Southwestern Law School Names Academic Support Fellow

Jesus Barraza has been appointed Academic Support and Bar-Related Programs Fellow and Adjunct Associate Professor of Law

By LatinoLA Contributor
Published on LatinoLA: September 20, 2011

Southwestern Law School Names Academic Support Fellow

Jesus Barraza has been appointed Academic Support and Bar-Related Programs Fellow and Adjunct Associate Professor of Law at Southwestern Law School. He brings valuable curriculum development and teaching experience to the new post and will work closely with Professor Gabriela Ryan, Director of Academic Support and Bar-Related Programs, in the creation, administration and implementation of new workshops, the supervision of student tutors and the development of the academic support and bar-related course curriculum.

"Professor Barraza will be a tremendous asset to our program as our inaugural Academic Support Fellow," Professor Ryan said. "He played an important role in the development of UCLA's very strong Academic Support Program, and we look forward to having him share his advice and perspective with our students and provide assistance in the creation and implementation of new and exciting programs at Southwestern."

While a law student at UCLA, Professor Barraza served as the Chief Managing Editor of the Chicano/Latino Law Review, where he trained a staff of 15 Articles Editors to conduct legal research and edit scholarly work. He was also a Managing Editor of the Dukeminier Awards Journal, the first legal journal to focus specifically on sexual orientation and gender identity law.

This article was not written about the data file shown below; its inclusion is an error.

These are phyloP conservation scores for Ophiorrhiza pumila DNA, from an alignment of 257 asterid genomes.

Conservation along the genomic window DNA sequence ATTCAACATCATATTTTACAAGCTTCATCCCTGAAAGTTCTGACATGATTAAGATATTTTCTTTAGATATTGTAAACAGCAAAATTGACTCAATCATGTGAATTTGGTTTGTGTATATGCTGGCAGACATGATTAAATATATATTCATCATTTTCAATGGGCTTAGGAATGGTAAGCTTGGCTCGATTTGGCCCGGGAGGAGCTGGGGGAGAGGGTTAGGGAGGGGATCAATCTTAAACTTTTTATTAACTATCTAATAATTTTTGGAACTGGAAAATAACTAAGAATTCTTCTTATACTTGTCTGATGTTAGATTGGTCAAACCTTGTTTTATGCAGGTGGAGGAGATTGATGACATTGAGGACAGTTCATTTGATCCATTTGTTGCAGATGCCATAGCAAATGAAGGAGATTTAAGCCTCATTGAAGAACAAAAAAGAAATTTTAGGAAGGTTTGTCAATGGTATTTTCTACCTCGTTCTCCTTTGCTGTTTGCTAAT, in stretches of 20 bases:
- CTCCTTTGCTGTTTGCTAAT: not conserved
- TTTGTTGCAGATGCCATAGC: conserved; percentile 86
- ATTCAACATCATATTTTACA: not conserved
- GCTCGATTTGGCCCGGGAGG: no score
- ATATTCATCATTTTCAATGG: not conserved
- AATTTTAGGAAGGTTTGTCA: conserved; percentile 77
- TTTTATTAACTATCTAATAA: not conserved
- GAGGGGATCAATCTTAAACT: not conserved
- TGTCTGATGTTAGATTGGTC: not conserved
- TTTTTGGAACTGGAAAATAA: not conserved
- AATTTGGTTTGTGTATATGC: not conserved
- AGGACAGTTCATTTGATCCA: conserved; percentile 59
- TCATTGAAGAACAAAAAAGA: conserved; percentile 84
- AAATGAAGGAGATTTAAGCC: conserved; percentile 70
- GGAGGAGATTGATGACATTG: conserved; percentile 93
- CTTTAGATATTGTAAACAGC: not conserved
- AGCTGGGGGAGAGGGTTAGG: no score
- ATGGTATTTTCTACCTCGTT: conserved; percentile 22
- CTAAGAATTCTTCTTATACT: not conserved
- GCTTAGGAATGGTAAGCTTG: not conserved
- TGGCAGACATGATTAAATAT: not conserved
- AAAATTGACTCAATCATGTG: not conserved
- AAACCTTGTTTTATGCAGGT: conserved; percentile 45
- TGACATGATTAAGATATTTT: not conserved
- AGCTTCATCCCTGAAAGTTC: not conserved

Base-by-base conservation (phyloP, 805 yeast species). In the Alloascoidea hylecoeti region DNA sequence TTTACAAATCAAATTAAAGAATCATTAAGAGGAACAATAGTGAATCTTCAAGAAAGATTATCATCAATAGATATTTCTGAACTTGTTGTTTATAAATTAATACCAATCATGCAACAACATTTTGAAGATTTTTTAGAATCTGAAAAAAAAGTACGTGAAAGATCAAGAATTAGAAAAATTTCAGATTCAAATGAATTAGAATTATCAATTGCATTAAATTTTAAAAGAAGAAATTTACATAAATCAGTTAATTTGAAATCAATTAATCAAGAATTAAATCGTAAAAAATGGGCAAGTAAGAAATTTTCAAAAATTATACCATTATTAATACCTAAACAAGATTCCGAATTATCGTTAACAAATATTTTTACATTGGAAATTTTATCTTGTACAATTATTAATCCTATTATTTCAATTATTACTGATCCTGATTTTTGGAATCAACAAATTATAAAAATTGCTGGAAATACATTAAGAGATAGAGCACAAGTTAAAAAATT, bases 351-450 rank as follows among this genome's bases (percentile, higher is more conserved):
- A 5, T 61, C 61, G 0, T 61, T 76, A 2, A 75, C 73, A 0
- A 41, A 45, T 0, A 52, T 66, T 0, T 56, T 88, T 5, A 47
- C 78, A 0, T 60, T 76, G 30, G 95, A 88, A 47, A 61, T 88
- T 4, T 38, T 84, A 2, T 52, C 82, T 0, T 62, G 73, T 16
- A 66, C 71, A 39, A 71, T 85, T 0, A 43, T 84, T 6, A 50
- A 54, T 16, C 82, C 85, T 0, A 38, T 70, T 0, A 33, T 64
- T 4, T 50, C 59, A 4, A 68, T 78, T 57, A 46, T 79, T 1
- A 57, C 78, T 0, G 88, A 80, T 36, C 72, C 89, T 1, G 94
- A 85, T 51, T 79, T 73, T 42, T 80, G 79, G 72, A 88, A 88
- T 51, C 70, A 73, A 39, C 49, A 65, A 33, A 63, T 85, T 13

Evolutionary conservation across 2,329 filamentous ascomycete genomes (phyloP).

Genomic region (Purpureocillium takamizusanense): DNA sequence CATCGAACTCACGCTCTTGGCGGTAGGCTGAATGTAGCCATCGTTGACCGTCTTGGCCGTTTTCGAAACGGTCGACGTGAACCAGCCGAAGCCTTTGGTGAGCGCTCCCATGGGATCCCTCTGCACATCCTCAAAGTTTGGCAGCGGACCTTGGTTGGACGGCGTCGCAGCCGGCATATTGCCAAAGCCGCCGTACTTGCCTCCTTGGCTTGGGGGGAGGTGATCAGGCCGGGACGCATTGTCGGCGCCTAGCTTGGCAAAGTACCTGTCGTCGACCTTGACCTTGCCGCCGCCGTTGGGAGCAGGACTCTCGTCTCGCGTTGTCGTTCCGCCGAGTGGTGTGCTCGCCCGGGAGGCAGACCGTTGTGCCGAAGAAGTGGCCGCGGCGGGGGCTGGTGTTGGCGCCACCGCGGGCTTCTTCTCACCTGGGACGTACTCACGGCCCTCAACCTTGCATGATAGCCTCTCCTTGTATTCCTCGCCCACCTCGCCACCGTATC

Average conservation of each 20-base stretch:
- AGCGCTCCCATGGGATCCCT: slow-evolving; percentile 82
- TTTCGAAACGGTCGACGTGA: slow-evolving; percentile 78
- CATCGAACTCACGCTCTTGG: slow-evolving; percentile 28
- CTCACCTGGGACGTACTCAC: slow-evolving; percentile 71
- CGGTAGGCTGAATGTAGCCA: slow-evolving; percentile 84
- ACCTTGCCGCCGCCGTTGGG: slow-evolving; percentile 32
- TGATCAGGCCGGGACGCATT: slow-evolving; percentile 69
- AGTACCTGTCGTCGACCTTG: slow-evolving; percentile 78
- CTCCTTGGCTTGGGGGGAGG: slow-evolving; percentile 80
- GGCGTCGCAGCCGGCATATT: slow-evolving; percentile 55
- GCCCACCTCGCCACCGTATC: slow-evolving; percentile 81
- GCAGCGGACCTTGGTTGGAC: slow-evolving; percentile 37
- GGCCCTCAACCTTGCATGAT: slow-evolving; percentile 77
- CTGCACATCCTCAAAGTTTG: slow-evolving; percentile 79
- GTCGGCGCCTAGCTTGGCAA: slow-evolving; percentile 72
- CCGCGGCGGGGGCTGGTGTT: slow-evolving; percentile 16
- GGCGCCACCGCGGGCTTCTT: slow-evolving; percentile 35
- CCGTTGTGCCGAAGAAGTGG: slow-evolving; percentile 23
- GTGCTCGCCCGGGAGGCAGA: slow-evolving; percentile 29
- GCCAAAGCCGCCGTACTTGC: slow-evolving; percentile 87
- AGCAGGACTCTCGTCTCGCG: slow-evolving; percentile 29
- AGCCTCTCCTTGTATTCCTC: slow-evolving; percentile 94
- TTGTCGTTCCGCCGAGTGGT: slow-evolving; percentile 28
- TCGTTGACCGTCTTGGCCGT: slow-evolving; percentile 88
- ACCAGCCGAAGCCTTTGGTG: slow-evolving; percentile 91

Professor Barraza also focused on developing his teaching skills to meet the needs of diverse students. He served as an Academic Support Tutor for the law school, where he developed the curriculum for a study skills and exam preparedness course, presented seminars on time and study management and led strategic exam preparation workshops. He was selected as a Teaching Associate for the UCLA LGBT Studies Department, where he lectured on critical race theory and sexual orientation law. In his last year of law school, he served as a Street Law Instructor teaching everyday legal issues to students at a South L.A. high school. Additionally, he was Outreach Chair of the People of Color Law School Admissions Workshop, where he assisted non-traditional pre-law students with the challenge of successfully applying to law schools.

A member of the California State Bar, Professor Barraza went on to serve for several years as a Research Associate for the UCLA Center for Minority Health Disparities, where he analyzed laws and public policies involving the graduate and Post-Doctoral training of minority physicians and allied health professionals. As a researcher, he enjoys reminding students that the J.D. is a doctorate degree by challenging them to pursue legal scholarship and encouraging them to take an active role in the development of their legal education.

"As the first lawyer in my family, not only am I passionate about increasing the accessibility of legal education through Academic Support, I also possess a sense of obligation for doing so," Professor Barraza said. "I am honored to serve as Southwestern's inaugural Academic Support Fellow. The fellowship is a testament to the law school's commitment to accommodating the diverse needs of its students, and ensuring that the next cadre of lawyers is reflective of the communities we serve."

Professor Barraza earned both his B.A. in Psychology and Sociology in 2004 and his J.D. degree in 2009 at UCLA. Before entering law school, he worked as a Policy Advocate in Washington, D.C., and was a Kaiser Family Foundation Health Policy Fellow in Congresswoman Hilda Solis' office.

The Academic Support and Bar-Related Programs Fellowship was established at Southwestern to provide a unique opportunity for a young lawyer or recent law school graduate to gain experience in administration, counseling and teaching while expanding individualized and group academic support and bar preparation programs for Southwestern students.

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